ALEX SALMOND attacked the Prime Minister's speech against
Scottish independence last Friday by describing it as "a sermon
from Mount Olympus". This was off the cuff to the BBC, but the five
words are stuffed with damning assumptions.
In spite of the high regard in which the sermon is held in
Scottish church culture, it here stands for authoritarian rhetoric
handed down from on high. Mr Salmond is also reminding us that the
Prime Minister is a posh Eton-educated Tory. His sermon is from
public-school matins, not the Kirk.
The "mountain" puts Mr Cameron alone, in an undemocratic pulpit
that towers above contradiction. But it could also echo Moses and
Sinai, a reference that could play ambiguously.
When I first heard the radio report, I was expecting Mr Salmond
to say Sinai, and therefore to be satirising Mr Cameron for
arrogance. But the confusion here would have been between whether
Mr Cameron was being attacked for trying to be God, or Moses. To be
Moses would have been unfortunate, as Moses was the messenger of
the divine will; and what could that be, in the matter of the
future of the United Kingdom?
Yet there might have been some mileage to be made from mocking
Mr Cameron for trying to be God, thundering away from heaven. Mr
Salmond, however, avoided the confusion altogether by placing the
sermon on Mount Olympus.
This made no sense of course: the Greek gods of Mount Olympus
did not deliver sermons; they had better things to do on their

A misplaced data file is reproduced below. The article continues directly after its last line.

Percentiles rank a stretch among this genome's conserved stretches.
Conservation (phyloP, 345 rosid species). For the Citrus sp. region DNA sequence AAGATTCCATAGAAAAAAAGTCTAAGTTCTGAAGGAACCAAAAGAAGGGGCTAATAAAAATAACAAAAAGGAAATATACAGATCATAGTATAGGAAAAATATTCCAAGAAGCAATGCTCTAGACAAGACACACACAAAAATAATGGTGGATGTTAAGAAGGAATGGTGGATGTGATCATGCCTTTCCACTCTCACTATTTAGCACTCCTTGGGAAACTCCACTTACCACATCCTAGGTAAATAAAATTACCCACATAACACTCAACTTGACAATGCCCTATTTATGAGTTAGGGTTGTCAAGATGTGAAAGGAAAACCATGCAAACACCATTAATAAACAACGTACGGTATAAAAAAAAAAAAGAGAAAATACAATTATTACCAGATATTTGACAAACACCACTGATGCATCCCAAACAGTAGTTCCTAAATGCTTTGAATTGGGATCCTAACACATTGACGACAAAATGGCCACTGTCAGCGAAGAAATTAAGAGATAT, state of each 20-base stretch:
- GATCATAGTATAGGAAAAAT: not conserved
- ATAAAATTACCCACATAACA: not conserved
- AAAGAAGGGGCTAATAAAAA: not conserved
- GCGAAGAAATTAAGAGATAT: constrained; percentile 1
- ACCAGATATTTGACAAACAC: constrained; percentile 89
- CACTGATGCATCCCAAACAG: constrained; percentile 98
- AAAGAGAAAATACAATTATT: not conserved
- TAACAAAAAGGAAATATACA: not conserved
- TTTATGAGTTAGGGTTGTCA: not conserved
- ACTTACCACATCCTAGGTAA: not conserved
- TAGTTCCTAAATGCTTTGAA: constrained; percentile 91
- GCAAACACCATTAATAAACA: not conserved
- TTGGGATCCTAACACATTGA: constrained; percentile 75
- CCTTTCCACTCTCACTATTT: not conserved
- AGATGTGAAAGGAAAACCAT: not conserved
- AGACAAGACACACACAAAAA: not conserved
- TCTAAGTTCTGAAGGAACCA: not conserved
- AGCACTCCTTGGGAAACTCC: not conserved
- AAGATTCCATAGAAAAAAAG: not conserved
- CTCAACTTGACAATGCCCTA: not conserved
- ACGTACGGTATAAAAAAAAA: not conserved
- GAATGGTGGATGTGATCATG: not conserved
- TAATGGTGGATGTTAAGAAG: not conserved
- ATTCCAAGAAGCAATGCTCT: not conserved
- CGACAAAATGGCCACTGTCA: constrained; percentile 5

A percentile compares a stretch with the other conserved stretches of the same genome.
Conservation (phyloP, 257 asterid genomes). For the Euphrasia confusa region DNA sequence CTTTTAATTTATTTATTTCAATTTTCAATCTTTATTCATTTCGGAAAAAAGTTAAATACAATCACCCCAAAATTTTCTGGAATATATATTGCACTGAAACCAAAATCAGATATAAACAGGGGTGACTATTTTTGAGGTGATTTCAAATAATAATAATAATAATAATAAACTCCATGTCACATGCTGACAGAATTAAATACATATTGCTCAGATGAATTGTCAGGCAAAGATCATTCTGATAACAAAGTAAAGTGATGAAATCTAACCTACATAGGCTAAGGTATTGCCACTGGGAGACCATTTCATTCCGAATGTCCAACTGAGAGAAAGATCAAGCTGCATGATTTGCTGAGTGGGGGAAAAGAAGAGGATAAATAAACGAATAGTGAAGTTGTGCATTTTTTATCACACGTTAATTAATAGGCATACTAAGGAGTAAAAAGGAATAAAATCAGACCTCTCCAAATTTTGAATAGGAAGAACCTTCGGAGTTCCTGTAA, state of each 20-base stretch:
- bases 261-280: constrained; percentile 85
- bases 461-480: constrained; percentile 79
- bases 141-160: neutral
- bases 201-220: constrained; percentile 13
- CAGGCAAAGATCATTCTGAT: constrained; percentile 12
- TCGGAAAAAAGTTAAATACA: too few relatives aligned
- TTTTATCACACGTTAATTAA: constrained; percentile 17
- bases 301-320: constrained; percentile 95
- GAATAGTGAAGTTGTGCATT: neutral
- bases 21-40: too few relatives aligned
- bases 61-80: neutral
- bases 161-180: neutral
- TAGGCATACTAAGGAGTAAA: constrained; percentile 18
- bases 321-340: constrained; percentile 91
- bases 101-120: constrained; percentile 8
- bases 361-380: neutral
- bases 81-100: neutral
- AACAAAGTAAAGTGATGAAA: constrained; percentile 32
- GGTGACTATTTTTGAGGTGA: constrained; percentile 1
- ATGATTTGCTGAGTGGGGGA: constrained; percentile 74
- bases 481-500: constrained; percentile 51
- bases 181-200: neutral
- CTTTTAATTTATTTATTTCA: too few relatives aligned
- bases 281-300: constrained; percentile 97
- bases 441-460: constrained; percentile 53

eternal pleasure dome than to communicate with mere mortals. (When
they wanted to do that, they came down the mountain and stirred up
trouble, often of a sexual nature.)
The transfer of the sermon to Mount Olympus was a clever move
because it mocked Mr Cameron's decision to make the speech at the
Olympic velodrome, deliberately evoking memories of the 2012
Olympics; medals for British competitors (including Scots), the
Danny Boyle celebration of the NHS in our green and pleasant land,
and the Queen's parachuting in.
This is the kind of thing that must enrage Mr Salmond and keep
him awake at night. So the hollow bowl of the velodrome was
elevated into a mountain (see Isaiah 40.4), on which the image of
Mr Cameron's pontificating was briefly flashed.
This was effective rhetoric, and a more refined attack than Mr
Salmond's initial jibe of Mr Cameron as "a big feartie". But the
five words did nothing for the classics or the Bible, which were
both once revered in Scottish and British culture - a case of
short-term gains leading to longer-term losses.